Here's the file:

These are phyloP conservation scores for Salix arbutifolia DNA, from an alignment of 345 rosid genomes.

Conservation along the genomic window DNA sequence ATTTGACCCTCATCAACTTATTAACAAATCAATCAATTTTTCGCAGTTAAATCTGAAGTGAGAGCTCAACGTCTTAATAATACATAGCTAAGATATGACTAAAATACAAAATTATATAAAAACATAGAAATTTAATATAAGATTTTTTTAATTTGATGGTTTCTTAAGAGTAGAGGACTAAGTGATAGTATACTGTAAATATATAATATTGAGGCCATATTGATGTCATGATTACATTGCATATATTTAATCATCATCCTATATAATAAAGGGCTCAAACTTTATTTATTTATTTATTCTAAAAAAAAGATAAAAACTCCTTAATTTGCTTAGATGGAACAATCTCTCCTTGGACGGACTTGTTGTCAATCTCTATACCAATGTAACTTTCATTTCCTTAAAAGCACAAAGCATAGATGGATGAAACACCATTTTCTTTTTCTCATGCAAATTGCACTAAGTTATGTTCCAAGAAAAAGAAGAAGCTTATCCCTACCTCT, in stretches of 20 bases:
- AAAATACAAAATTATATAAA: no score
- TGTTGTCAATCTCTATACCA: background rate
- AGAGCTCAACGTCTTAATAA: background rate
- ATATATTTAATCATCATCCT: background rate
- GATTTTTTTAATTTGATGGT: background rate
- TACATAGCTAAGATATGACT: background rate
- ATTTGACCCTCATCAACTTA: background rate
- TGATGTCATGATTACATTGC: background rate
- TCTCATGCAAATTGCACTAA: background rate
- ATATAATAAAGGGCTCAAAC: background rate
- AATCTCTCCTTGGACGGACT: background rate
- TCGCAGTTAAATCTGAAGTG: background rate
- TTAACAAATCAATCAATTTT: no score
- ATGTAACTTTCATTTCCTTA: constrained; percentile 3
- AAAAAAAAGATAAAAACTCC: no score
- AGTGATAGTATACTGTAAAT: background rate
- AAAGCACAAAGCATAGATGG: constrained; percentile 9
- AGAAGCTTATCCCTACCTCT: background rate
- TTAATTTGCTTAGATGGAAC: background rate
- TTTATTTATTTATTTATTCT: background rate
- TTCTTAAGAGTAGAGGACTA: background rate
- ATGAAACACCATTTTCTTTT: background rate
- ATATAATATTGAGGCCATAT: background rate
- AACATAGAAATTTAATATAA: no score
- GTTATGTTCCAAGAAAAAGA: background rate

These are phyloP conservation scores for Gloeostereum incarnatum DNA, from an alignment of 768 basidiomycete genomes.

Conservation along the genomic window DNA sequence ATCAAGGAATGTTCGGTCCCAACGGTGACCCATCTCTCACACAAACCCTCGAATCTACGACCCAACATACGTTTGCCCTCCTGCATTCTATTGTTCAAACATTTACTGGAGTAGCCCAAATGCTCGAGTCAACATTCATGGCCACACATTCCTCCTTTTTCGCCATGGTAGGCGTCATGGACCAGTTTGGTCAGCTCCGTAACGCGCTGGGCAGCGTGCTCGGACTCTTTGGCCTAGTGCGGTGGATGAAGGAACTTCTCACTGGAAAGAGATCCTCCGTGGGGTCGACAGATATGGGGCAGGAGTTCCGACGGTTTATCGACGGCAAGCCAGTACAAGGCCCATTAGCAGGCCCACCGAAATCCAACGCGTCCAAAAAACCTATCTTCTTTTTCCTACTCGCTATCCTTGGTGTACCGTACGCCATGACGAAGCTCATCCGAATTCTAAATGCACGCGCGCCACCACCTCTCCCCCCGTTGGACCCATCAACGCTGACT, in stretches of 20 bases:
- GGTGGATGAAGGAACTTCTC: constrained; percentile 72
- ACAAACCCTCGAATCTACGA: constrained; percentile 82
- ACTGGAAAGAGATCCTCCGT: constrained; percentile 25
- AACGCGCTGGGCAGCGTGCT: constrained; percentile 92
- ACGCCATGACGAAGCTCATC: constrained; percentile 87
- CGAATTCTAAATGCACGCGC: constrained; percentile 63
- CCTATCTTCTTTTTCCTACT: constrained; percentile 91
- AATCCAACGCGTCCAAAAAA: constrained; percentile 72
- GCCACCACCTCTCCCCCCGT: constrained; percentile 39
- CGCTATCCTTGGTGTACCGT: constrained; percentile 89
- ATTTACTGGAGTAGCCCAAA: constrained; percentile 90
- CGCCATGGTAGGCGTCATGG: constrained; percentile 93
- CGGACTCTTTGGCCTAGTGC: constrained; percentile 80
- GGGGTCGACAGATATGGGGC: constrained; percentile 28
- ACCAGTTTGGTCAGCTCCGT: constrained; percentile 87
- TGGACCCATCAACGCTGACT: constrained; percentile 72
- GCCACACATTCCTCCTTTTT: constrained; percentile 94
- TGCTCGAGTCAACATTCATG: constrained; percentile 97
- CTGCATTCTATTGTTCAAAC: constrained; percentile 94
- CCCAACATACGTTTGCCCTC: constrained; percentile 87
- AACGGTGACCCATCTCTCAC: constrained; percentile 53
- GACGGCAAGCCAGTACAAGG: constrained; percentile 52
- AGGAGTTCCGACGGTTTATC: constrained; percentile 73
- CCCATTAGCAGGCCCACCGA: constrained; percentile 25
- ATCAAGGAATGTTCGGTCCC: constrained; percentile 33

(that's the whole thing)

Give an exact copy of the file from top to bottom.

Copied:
These are phyloP conservation scores for Salix arbutifolia DNA, from an alignment of 345 rosid genomes.

Conservation along the genomic window DNA sequence ATTTGACCCTCATCAACTTATTAACAAATCAATCAATTTTTCGCAGTTAAATCTGAAGTGAGAGCTCAACGTCTTAATAATACATAGCTAAGATATGACTAAAATACAAAATTATATAAAAACATAGAAATTTAATATAAGATTTTTTTAATTTGATGGTTTCTTAAGAGTAGAGGACTAAGTGATAGTATACTGTAAATATATAATATTGAGGCCATATTGATGTCATGATTACATTGCATATATTTAATCATCATCCTATATAATAAAGGGCTCAAACTTTATTTATTTATTTATTCTAAAAAAAAGATAAAAACTCCTTAATTTGCTTAGATGGAACAATCTCTCCTTGGACGGACTTGTTGTCAATCTCTATACCAATGTAACTTTCATTTCCTTAAAAGCACAAAGCATAGATGGATGAAACACCATTTTCTTTTTCTCATGCAAATTGCACTAAGTTATGTTCCAAGAAAAAGAAGAAGCTTATCCCTACCTCT, in stretches of 20 bases:
- AAAATACAAAATTATATAAA: no score
- TGTTGTCAATCTCTATACCA: background rate
- AGAGCTCAACGTCTTAATAA: background rate
- ATATATTTAATCATCATCCT: background rate
- GATTTTTTTAATTTGATGGT: background rate
- TACATAGCTAAGATATGACT: background rate
- ATTTGACCCTCATCAACTTA: background rate
- TGATGTCATGATTACATTGC: background rate
- TCTCATGCAAATTGCACTAA: background rate
- ATATAATAAAGGGCTCAAAC: background rate
- AATCTCTCCTTGGACGGACT: background rate
- TCGCAGTTAAATCTGAAGTG: background rate
- TTAACAAATCAATCAATTTT: no score
- ATGTAACTTTCATTTCCTTA: constrained; percentile 3
- AAAAAAAAGATAAAAACTCC: no score
- AGTGATAGTATACTGTAAAT: background rate
- AAAGCACAAAGCATAGATGG: constrained; percentile 9
- AGAAGCTTATCCCTACCTCT: background rate
- TTAATTTGCTTAGATGGAAC: background rate
- TTTATTTATTTATTTATTCT: background rate
- TTCTTAAGAGTAGAGGACTA: background rate
- ATGAAACACCATTTTCTTTT: background rate
- ATATAATATTGAGGCCATAT: background rate
- AACATAGAAATTTAATATAA: no score
- GTTATGTTCCAAGAAAAAGA: background rate

These are phyloP conservation scores for Gloeostereum incarnatum DNA, from an alignment of 768 basidiomycete genomes.

Conservation along the genomic window DNA sequence ATCAAGGAATGTTCGGTCCCAACGGTGACCCATCTCTCACACAAACCCTCGAATCTACGACCCAACATACGTTTGCCCTCCTGCATTCTATTGTTCAAACATTTACTGGAGTAGCCCAAATGCTCGAGTCAACATTCATGGCCACACATTCCTCCTTTTTCGCCATGGTAGGCGTCATGGACCAGTTTGGTCAGCTCCGTAACGCGCTGGGCAGCGTGCTCGGACTCTTTGGCCTAGTGCGGTGGATGAAGGAACTTCTCACTGGAAAGAGATCCTCCGTGGGGTCGACAGATATGGGGCAGGAGTTCCGACGGTTTATCGACGGCAAGCCAGTACAAGGCCCATTAGCAGGCCCACCGAAATCCAACGCGTCCAAAAAACCTATCTTCTTTTTCCTACTCGCTATCCTTGGTGTACCGTACGCCATGACGAAGCTCATCCGAATTCTAAATGCACGCGCGCCACCACCTCTCCCCCCGTTGGACCCATCAACGCTGACT, in stretches of 20 bases:
- GGTGGATGAAGGAACTTCTC: constrained; percentile 72
- ACAAACCCTCGAATCTACGA: constrained; percentile 82
- ACTGGAAAGAGATCCTCCGT: constrained; percentile 25
- AACGCGCTGGGCAGCGTGCT: constrained; percentile 92
- ACGCCATGACGAAGCTCATC: constrained; percentile 87
- CGAATTCTAAATGCACGCGC: constrained; percentile 63
- CCTATCTTCTTTTTCCTACT: constrained; percentile 91
- AATCCAACGCGTCCAAAAAA: constrained; percentile 72
- GCCACCACCTCTCCCCCCGT: constrained; percentile 39
- CGCTATCCTTGGTGTACCGT: constrained; percentile 89
- ATTTACTGGAGTAGCCCAAA: constrained; percentile 90
- CGCCATGGTAGGCGTCATGG: constrained; percentile 93
- CGGACTCTTTGGCCTAGTGC: constrained; percentile 80
- GGGGTCGACAGATATGGGGC: constrained; percentile 28
- ACCAGTTTGGTCAGCTCCGT: constrained; percentile 87
- TGGACCCATCAACGCTGACT: constrained; percentile 72
- GCCACACATTCCTCCTTTTT: constrained; percentile 94
- TGCTCGAGTCAACATTCATG: constrained; percentile 97
- CTGCATTCTATTGTTCAAAC: constrained; percentile 94
- CCCAACATACGTTTGCCCTC: constrained; percentile 87
- AACGGTGACCCATCTCTCAC: constrained; percentile 53
- GACGGCAAGCCAGTACAAGG: constrained; percentile 52
- AGGAGTTCCGACGGTTTATC: constrained; percentile 73
- CCCATTAGCAGGCCCACCGA: constrained; percentile 25
- ATCAAGGAATGTTCGGTCCC: constrained; percentile 33